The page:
Strauss & Co’s next auction will take place in Johannesburg on 16 May 2011.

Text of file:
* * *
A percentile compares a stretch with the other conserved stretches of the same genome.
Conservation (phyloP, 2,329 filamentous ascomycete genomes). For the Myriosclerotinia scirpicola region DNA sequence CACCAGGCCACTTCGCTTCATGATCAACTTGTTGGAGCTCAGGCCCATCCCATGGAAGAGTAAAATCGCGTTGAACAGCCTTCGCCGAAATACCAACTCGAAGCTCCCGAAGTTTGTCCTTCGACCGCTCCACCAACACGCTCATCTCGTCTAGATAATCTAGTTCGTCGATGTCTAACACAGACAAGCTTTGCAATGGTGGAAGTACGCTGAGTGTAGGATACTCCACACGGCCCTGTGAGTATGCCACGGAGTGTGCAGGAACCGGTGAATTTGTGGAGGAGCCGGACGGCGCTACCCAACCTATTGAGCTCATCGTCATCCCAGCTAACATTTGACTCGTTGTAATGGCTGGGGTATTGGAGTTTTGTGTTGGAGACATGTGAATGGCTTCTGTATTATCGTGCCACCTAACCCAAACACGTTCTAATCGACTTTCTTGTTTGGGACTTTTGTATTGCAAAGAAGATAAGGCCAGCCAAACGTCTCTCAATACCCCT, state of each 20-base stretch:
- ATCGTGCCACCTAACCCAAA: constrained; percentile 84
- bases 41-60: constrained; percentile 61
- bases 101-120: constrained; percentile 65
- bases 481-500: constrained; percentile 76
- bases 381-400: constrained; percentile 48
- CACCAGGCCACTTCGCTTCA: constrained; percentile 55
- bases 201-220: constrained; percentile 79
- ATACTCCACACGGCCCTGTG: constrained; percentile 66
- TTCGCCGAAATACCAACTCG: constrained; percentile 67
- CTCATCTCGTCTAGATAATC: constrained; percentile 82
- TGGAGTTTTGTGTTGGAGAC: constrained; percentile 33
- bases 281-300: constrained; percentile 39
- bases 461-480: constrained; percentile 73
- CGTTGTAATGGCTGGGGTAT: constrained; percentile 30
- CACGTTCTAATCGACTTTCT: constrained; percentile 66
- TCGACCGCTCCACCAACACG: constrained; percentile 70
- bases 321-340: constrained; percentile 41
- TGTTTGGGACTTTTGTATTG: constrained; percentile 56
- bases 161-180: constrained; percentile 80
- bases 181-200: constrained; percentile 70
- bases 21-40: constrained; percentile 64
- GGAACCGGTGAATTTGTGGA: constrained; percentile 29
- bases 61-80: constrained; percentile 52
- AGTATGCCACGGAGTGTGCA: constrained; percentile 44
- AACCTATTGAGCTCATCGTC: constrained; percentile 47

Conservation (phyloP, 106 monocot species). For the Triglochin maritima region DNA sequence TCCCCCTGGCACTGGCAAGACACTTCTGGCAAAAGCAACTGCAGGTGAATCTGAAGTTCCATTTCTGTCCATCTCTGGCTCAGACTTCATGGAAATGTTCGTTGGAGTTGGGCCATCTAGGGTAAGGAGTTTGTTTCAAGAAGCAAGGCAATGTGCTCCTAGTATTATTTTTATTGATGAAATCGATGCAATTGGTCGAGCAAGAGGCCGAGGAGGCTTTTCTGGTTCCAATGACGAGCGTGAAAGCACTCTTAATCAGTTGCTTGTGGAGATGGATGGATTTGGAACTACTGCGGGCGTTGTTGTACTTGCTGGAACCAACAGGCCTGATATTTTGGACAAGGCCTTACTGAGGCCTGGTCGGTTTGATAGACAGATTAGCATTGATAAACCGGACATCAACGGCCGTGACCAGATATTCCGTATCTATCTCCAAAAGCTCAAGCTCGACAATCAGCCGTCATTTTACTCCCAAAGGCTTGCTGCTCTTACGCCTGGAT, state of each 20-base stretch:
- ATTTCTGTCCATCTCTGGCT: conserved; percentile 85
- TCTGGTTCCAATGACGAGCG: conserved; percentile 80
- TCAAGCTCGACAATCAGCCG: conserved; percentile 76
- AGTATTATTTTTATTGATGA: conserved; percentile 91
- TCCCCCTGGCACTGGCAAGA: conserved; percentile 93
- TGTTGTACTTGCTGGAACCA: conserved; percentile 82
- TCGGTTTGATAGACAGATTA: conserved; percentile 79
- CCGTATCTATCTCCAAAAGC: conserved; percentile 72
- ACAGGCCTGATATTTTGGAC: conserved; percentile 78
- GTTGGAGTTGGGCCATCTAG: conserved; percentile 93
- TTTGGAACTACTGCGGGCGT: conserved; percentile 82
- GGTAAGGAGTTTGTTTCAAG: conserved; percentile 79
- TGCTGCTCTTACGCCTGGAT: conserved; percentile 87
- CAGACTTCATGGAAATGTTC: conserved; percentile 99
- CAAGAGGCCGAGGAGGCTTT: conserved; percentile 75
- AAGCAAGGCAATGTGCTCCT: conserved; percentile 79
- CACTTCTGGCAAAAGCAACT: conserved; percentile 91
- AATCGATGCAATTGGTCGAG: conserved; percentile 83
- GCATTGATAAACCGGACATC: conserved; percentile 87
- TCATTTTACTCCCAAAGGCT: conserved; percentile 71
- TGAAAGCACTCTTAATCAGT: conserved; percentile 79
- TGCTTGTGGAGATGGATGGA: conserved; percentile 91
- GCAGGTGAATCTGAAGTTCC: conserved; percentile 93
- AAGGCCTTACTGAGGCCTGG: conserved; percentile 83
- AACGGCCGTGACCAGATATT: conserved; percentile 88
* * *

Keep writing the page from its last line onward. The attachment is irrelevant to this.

From the Press Release: “Strauss & Co’supcoming auction at the Johannesburg Country Club, Woodmead, on 16 May has manyhighlights and some surprises. Reflecting on recent trends, Stephan Welz, Strauss & Co’s esteemedauctioneer, anticipates an impending and necessary shift of emphasis in theSouth African art market.Irma Stern’spaintings of the human figure have been grabbing international headlines as aresult of high prices reached at auction recently. The Cellist (R7 000 000— 10 000 000), a remarkable painting that has been hidden from publicview for over 40 years, is a life-size image of a young girl, her sensitivelypainted face a study in concentrated energy and her taut body draped in agolden gown that evokes the flow of music. The result is a strong cultural statement forging thesublime sounds of music with the dynamism and vigour of one of South Africa’sfinest painters.Of Stern’sever-popular still lifes, two are sure to attract keen bidders. Strauss & Co, who hold the recordfor the highest price ever paid at auction for a still life by Irma Stern (R13368 000 in October 2009) are offering two good examples. AStill Life of a Blue Jar with Oranges and Limes (R2 500 000 —3 500 000), painted in 1939, provides fascinating insights intoStern’s earlier style with strong overtones of her German Expressionist mentors. The later painting, Still Life of Blossoms(R2 000 000 — 3 000 000), which sold for just R60 500in 1994, is a lovely interpretation of spring flowers in a Japanese vase.J H Pierneef’s A Mountain Gorge with a River RunningThrough It (R4 000 000 — 6 000 000), painted in 1928,is a key work in the artist’s oeuvre, clearly revealing the influence of theImpressionists’ and Post-Impressionists’ colour palette and treatment of lighteffects on his early paintings, while GoldenGate (R5 000 000 — 7 000 000), an impressive example ofhis mature work, demonstrates how he forged a unique South African style that continuesto capture the imagination of art lovers. PieterWenning, a grossly underrated artist in the opinion of Stephan Welz, is excitingmuch interest amongst art collectors with AtClaremont, CP having sold for R1 782 400 at Strauss & Co’s March2011 sale, establishing a new record for the artist. Landscape Bishop’sCourt (R500 000 — 800 000), painted when Wenning was in Cape Town in1916 and Clouds, Pretoria (R600 000— 9000 000), painted in 1918, will have great appeal to all who are interestedin this artist’s work. ‘Whatever Iam after is contained in an African shape’ wrote Alexis Preller in a letterdated 1948. This drive to capturethe intrinsic qualities of Africa and to give life to its cultures is apparentin both MapoggaWomen (R800 000—1 200 000) of 1952 and inPrimavera, (R2 000 000 — 3 000 000), painted in 1956. Like its famous antecedent by SandroBotticelli, Primavera extols the joysof spring. But unlike the Primavera in the South African NationalGallery’s Permanent Collection, here Preller uniquely brings together aEuropean figure that appears to celebrate and pay homage to Africa and anAfrican figure that offers, in return, branches symbolic of regeneration and ofpeace. Maurice vanEssche’s Fishermen and Women I(R600 000 — 900 000), portraying heroic figures ennobled by theirlabour, is one of his most impressive paintings to come to auction in a while. George Pemba’s Portrait of a Young Man (R400 000 — 600 000) embodies thepoignant humanity of his best paintings, making Pemba the celebrated artistthat he is today.Cecil Skotnesforged a unique style and iconography drawing both on his European training andNordic roots as well as on local histories, legends and the great traditions ofAfrican art. Four Figures (on four panels) (R350 000 — 500 000) withits considered aesthetic formality, bolder colouring and clarity of form, is amajor work demonstrating his technical mastery of an innovative medium ideallysuited to his inimitable style and African-inspired subject matter.Edoardo Villa’s steel Sentinel (R800 000—1 200 000) of 1966 combinesmechanical forms with more rounded, anthropomorphic elements to create anheroic figure which resembles the powerful ancestral figures of traditionalAfrican art. A Seated Figure, Red Room (R150 000 — 200 000) was in the artist’s opinion, the key paintingin Robert Hodgins’s last solo exhibition in 2008. Karel Nel’s Convergence, House of theInitiate (R350000 — 500 000) draws on his knowledge of traditional cultures and modern art toevoke associations of nurturing environments and spaces for the meeting ofideas. Says Stephan Welz,Strauss & Co’s Managing Director:”The highlightsare undoubtedly the important Irma Stern of the cellist, the two majorPierneefs and a good Van Wouw that was cast in the Nisini Foundry. Key works by Alexis Preller, EdoardoVilla and Cecil Skotnes should attract interest. The sale features good examples of Gregoire Boonzaier’s Capeurban scenes and a large number of works by Piet van Heerden and AlexanderRose-Innes. Artists rarely seen atauction include Eugene Labuschagne and Georgina Ormiston.”In Welz’s opinion:”The South Africanart market has in recent years ridden on the back of Irma Stern but one sensescollectors are increasingly becoming aware of the goodvalue presently to be had with artists who have somehow fallen out of thelimelight due to all the attention and publicity being given to Stern. The market can certainly be described asbeing out of balance as far as prices are concerned and an adjustment is longoverdue. Perhaps this sale willstart reflecting this trend. Astutecollectors will no doubt be looking keenly at several quality lots in thisauction.”Text: EmmaBedford, Senior Paintings Specialist, Strauss & Co Media Enquiries —Bina Genovese (083 680 9944) www.straussart.co.za”